Michael Rowland is not your typical teenager. Deaf from birth, he’s always looked out for his five-year-old brother, Joshua. When his stepfather comes after Joshua, Michael takes the child and runs. He’s determined to protect his brother at all costs, even if that means making himself vulnerable to a danger he can’t hear coming. And the danger intensifies when Michael witnesses a stranger kill his stepfather.
Desperate and afraid, the boys have nowhere else to go but to Joshua’s soccer coach, journalist and ex-Army ranger Diesel Kennedy. When Diesel sees that Michael is injured, he takes them to see Dr. Dani Novak—not only because she’s fluent in American Sign Language, but because he’s drawn to her and everything she stands for. She never refuses Diesel’s requests—because she, too, feels their connection—but she resists him for reasons she doesn’t want to confess.
When Dani and Diesel learn that Michael saw the face of his stepfather’s killer, they fear for his safety. But they quickly discover that it’s even worse than they feared: They may have a serial killer on their hands—and all signs point to Michael as the next target.
“[A] pedal-to-the-metal thriller with plenty of developed charactersand converging mysteries. . . . To call this book a page-turneris an understatement.”—USA Today on Say You're Sorry
“Rose writes blistering, high-octane suspense that never lets up.”—New York Times bestselling author Karen Robards
About the Author
Read an Excerpt
Saturday, March 16, 11:30 a.m.
Diesel Kennedy blew his whistle and gestured for the kids to join him on the sideline. "That's good for today, guys. Come on over."
He smiled at the ten kindergartners ambling off the field. They were all too cute in their shin guards and little cleats. Only two of the boys had any soccer competence at all. The others missed the ball, fell down, ran into one another, and generally looked like they were doing a Three Stooges routine. But they tried so hard and seemed to be having fun, which was the real win Diesel was looking for when he coached their team.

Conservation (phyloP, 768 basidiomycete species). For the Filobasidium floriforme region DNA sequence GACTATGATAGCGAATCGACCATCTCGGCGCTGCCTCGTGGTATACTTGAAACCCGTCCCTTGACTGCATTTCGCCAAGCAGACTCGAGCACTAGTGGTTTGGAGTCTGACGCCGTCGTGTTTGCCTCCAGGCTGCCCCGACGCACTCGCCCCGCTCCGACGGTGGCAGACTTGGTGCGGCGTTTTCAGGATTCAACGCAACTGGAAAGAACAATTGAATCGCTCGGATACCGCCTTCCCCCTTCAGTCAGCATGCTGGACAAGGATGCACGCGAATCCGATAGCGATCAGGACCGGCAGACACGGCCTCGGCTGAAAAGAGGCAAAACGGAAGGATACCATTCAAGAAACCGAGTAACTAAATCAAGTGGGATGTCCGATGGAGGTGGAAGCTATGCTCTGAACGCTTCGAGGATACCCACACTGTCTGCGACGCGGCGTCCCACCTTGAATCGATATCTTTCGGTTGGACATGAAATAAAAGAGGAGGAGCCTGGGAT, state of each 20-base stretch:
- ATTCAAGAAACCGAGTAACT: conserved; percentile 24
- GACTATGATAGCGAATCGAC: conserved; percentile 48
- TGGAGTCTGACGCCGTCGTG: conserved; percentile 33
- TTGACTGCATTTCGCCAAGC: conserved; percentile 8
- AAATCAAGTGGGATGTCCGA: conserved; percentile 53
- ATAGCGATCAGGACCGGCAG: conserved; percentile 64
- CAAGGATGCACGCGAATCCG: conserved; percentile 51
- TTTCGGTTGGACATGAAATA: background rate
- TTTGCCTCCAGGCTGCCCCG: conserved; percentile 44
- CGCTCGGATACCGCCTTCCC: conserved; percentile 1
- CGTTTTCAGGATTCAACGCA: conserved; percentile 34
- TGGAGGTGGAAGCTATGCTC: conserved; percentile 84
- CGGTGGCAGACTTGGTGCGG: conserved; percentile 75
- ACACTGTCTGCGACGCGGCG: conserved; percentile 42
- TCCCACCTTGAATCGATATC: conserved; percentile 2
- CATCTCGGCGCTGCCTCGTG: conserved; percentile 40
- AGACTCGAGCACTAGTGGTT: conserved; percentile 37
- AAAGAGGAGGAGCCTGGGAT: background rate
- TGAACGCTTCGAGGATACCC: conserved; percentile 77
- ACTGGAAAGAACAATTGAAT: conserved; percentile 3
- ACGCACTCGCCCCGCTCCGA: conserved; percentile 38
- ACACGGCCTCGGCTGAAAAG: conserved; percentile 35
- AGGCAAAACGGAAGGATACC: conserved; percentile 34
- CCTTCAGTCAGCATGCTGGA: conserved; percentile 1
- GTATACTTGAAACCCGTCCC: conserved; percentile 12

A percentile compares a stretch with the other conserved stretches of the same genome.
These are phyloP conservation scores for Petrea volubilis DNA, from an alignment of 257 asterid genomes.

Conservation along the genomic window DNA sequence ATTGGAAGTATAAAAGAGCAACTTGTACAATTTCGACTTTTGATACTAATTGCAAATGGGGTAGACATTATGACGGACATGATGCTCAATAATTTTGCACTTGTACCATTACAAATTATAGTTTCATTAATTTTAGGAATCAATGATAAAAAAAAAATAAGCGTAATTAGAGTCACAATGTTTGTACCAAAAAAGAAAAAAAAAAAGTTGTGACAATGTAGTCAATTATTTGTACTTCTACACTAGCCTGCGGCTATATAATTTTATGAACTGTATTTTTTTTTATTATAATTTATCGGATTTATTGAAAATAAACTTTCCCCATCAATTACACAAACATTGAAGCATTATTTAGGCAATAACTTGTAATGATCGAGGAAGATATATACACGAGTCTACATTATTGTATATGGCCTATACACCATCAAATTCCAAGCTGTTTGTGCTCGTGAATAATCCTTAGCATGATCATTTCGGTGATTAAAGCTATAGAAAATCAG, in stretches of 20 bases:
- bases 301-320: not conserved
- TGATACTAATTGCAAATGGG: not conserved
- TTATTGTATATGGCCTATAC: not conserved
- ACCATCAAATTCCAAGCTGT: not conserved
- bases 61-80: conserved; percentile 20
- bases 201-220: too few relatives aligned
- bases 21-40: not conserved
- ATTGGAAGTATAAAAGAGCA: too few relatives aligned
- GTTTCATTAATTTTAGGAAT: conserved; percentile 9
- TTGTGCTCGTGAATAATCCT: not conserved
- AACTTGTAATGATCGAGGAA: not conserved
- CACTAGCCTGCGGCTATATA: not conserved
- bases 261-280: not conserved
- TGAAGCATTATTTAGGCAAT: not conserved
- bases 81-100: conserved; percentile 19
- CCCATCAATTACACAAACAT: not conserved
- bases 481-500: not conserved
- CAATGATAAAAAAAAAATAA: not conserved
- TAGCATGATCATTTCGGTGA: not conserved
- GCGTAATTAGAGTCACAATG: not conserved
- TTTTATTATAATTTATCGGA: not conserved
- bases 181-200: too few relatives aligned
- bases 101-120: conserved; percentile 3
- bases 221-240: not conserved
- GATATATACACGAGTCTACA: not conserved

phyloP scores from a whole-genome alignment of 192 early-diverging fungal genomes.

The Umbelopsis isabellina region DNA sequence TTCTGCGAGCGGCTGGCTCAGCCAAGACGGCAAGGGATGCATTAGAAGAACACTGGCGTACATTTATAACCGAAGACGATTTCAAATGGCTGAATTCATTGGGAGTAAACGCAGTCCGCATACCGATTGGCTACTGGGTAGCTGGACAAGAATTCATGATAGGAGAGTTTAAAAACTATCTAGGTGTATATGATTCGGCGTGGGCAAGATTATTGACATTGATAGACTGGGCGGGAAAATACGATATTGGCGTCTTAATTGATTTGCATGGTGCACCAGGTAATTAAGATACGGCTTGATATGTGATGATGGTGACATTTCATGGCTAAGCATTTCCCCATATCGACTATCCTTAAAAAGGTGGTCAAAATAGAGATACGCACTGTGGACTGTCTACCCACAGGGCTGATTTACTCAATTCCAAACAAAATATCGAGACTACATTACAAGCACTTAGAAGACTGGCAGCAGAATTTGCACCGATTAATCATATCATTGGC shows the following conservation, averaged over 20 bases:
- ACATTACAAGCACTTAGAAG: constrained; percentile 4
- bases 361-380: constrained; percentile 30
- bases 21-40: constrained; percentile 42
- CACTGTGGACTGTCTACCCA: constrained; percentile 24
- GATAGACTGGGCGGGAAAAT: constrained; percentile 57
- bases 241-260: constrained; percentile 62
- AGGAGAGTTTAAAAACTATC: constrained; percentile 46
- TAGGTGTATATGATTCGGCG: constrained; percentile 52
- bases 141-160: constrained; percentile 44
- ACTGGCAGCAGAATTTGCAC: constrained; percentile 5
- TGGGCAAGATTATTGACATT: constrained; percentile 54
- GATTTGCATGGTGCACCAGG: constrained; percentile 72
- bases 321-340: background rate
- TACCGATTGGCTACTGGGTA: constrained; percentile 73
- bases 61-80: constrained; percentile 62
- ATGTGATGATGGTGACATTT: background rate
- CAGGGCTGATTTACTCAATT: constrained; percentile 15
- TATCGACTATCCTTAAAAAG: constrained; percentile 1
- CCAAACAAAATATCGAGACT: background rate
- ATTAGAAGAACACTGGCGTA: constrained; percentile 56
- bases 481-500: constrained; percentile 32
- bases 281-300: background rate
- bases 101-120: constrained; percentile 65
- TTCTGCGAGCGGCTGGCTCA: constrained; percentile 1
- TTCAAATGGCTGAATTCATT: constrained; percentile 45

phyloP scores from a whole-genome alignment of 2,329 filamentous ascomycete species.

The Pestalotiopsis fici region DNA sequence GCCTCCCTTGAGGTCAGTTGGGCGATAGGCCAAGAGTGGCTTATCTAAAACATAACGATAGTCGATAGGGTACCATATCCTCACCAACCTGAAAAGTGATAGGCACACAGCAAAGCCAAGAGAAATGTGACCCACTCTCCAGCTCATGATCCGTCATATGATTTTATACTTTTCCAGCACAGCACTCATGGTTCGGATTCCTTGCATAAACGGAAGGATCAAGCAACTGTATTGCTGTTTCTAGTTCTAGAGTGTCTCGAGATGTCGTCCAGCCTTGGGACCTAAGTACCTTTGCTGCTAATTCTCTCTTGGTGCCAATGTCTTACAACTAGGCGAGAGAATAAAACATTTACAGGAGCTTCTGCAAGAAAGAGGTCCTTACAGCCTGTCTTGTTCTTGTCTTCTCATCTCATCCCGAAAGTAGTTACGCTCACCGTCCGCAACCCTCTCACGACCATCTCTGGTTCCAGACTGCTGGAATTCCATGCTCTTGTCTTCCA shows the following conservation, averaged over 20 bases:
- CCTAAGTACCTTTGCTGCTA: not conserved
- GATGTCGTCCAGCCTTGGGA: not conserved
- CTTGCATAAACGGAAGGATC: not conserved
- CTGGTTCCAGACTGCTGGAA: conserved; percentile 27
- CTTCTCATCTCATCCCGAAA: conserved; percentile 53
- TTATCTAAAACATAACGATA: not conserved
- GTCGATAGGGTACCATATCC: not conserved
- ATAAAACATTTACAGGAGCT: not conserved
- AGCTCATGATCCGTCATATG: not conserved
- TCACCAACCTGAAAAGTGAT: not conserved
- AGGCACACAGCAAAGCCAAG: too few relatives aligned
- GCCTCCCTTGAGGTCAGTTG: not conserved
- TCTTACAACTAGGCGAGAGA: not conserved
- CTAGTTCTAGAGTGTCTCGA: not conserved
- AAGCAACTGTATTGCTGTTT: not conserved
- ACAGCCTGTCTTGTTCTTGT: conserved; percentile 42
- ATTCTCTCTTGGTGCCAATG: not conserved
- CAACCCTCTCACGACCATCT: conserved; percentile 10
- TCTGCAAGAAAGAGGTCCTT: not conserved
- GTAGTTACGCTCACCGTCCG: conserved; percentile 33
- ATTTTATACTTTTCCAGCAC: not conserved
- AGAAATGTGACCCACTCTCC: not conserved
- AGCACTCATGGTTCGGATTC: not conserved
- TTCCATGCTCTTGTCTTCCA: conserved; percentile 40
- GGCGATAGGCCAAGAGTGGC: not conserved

He'd been coaching for the past five years, determined that no child under his care would experience what he had growing up. He'd had no male role models and the one man in his young life, the one who should have protected him, had left him forever scarred. Diesel strove to teach good values to every child he coached, how to win and lose, how to work together. But he also taught them how to speak up for themselves. How to ask for help.
He knew the signs of abuse and, as a state mandated reporter, informed Children's Services when he suspected a child was being harmed. Over the last five years of coaching, he'd been involved in rescuing four children from abusive situations.
He wasn't saving the whole world through coaching, but he could take comfort in knowing that four little boys were safe today who might not have been. He'd continue to save one child at a time. In the meantime, he'd continue teaching sportsmanship and teamwork-beneficial to any child.
He held up a hand for them to high-five as the team gathered around him, many having to jump up to reach his palm. At six-six, he towered over the five-year-olds, making them crane their necks to meet his gaze.
"You guys did so well today. You made me very proud." Ten little faces beamed up at him. "Now, let's talk about next week. We have our first game! Are we excited?"
"Yes, Coach Diesel!" they replied.
"What happens if we win?" he asked.
"Ice cream!" they shouted.
"That's right." He lifted his brows. "What happens if we lose?"
They looked at one another, then one of the boys frowned, likely searching his memory, because Diesel had delivered this spiel before and after every practice for the past two weeks. "Ice cream?" he asked timidly.
Diesel gave him a grin, extending his fist for the boy to bump. He searched his own memory for the name of the boy with the dark hair and dark eyes, and the dent in his little chin. . . . Right. Joshua Rowland. "That's right, Joshua! Whether we win or not, we get ice cream. Winning is fun, but not the most important thing. The three most important things are what?" He held up three fingers, waiting expectantly.
"Have fun!" they shouted.
He nodded. "That's one. And two?"
"Do our best!"
"Very good. And the third?"
They looked at one another again quizzically, then back up at him for the answer.
Joshua raised his hand once more. "Be nice?"
The other boys repeated the answer, nodding fiercely, expressions abashed at not remembering.
Diesel hid his smile. They really were too cute. "Exactly. Be good sports, which means we'll be nice. If we lose, we smile. We congratulate the winners. And then after the game, we go out for ice cream. If we win, we accept their congratulations and go out for ice cream. Either way, we get ice cream. Except . . . what one thing might keep us from getting ice cream?"
"Being bad sports," they said.
"You got it." He looked over his shoulder at the parents who'd gathered to pick up their children. "Moms and dads are here. Line up, shoulder to shoulder, and wait until I call your name. Mrs. Moody will pass out your snacks. What do you say to Mrs. Moody?"